Ombudsman, the HSE and complaints

 

Sir, – Arising from the article by Jacky Jones (Second Opinion, “Complaining to the HSE can be a pointless business”, Health + Family, March 29th), the Ombudsman Peter Tyndall has asked me to write to you in relation to the legal constraint in place at present which prevents him from examining complaints about clinical judgment decisions. This constraint applies in relation to complaints received by the ombudsman against the Health Service Executive (HSE) and private nursing homes.

As Dr Jones pointed out, it is a matter of some frustration to the ombudsman and complainants that this constraint is in place. The vast majority of care and treatment complaints to the ombudsman involve a mix of clinical judgment and administrative actions. This means that the ombudsman cannot deal with these complaints in their totality.

However, your readers may be interested to learn that steps are in train that may lead to the removal of the current restriction. In May 2015, the ombudsman published his systemic investigation report into complaint-handling systems in the acute hospital sector. At the time, the HSE accepted all 36 recommendations contained in the report, but the changes to the ombudsman’s remit is a matter for government, rather than the HSE. Recommendation 15 called for a review of the clinical judgment exclusion.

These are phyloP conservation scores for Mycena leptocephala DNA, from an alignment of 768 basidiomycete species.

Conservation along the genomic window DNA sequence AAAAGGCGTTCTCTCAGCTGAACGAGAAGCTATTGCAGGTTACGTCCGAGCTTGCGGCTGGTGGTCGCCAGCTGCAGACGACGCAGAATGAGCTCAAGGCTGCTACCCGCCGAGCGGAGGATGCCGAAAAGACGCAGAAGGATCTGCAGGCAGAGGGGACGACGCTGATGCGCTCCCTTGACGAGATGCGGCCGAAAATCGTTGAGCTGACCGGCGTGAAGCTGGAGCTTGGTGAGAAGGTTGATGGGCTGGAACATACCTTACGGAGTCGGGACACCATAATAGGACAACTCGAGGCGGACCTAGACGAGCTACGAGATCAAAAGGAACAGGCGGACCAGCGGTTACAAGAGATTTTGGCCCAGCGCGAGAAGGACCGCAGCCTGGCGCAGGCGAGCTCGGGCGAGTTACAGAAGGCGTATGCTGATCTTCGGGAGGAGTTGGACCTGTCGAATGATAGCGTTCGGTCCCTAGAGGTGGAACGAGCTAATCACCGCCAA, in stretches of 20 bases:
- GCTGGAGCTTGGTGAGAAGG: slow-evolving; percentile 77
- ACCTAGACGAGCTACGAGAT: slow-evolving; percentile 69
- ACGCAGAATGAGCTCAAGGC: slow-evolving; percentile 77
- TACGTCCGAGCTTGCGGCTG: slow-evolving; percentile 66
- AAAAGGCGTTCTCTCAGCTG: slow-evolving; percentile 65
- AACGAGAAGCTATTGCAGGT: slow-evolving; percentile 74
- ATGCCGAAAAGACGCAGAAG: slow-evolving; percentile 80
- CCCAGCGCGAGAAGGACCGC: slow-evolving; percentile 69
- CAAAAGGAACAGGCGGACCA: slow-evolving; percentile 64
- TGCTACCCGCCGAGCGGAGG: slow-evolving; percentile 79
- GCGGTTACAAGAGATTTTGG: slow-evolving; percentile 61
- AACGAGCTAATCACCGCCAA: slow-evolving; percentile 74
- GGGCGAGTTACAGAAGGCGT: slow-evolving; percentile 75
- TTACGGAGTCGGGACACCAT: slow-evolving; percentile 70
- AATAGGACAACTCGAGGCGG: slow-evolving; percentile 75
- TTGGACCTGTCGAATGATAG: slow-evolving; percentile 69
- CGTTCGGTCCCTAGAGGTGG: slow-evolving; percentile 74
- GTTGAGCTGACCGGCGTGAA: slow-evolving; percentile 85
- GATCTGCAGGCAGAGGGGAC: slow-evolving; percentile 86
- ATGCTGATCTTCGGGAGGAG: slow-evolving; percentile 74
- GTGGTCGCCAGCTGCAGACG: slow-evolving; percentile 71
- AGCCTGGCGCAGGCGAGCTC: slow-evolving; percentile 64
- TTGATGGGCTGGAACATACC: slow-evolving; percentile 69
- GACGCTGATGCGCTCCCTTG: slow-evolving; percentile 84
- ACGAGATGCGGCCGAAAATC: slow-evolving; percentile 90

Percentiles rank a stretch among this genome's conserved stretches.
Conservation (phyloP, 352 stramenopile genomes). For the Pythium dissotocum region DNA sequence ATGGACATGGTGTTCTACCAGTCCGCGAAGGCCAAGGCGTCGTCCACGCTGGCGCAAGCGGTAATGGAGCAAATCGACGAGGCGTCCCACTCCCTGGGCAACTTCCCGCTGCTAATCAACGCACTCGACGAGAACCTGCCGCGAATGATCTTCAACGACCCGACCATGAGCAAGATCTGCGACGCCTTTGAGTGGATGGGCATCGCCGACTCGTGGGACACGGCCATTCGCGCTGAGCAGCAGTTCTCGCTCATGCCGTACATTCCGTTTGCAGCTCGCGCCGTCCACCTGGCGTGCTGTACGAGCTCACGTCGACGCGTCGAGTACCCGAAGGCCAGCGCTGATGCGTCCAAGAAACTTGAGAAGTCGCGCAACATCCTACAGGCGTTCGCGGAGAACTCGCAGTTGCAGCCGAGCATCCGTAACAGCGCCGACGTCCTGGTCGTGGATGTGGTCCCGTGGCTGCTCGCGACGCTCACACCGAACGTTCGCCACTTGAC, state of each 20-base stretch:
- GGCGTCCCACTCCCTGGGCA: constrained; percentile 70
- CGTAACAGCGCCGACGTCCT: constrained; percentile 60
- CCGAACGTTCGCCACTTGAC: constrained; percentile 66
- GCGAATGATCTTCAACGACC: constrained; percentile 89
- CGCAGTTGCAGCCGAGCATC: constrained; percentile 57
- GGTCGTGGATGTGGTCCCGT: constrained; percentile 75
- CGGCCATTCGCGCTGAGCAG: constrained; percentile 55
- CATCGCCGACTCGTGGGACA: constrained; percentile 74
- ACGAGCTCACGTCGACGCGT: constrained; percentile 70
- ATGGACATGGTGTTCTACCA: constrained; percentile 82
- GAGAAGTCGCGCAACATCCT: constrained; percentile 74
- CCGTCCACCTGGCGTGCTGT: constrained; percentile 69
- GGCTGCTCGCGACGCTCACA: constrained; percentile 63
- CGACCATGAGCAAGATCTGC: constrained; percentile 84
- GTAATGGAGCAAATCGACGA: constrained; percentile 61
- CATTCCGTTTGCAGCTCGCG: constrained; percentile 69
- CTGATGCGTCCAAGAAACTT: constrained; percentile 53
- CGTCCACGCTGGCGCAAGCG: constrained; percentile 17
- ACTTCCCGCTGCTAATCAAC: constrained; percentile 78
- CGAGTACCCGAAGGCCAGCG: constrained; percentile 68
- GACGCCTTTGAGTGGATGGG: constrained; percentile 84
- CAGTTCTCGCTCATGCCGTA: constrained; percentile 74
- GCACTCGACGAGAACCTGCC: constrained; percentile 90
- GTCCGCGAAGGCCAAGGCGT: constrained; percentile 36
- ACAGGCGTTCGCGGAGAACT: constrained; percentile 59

In July 2015, the ombudsman met Minister for Health Leo Varadkar to discuss the report and the clinical judgment exclusion. In November 2015, Mr Varadkar announced a major package of patient safety reforms, including plans to simplify the HSE complaints procedures. In doing so, the Minister indicated his support for the removal of the clinical judgment exclusion. He had earlier initiated a consultation process with interested parties on the issue.

Throughout 2015, the Joint Oireachtas Committee on Public Service Oversight and Petitions had been conducting a general review of the role and remit of ombudsman offices in Ireland. In January 2016, it published its findings and recommendations. This included a recommendation that the clinical judgment exclusion should be removed.

In light of the foregoing developments, the ombudsman is hopeful that the necessary legislative amendment will be made to give him unfettered remit in this area. This would benefit the health system by unearthing and highlighting clinical errors which may occur and help to bring about systemic improvements. It would also give greater assurance to patients and their families that they will be given full information and explanations when adverse events happen. – Yours, etc,

DAVID NUTLEY,

Head of Communications,

Office of the Ombudsman,

18 Lower Leeson Street,

Dublin 2.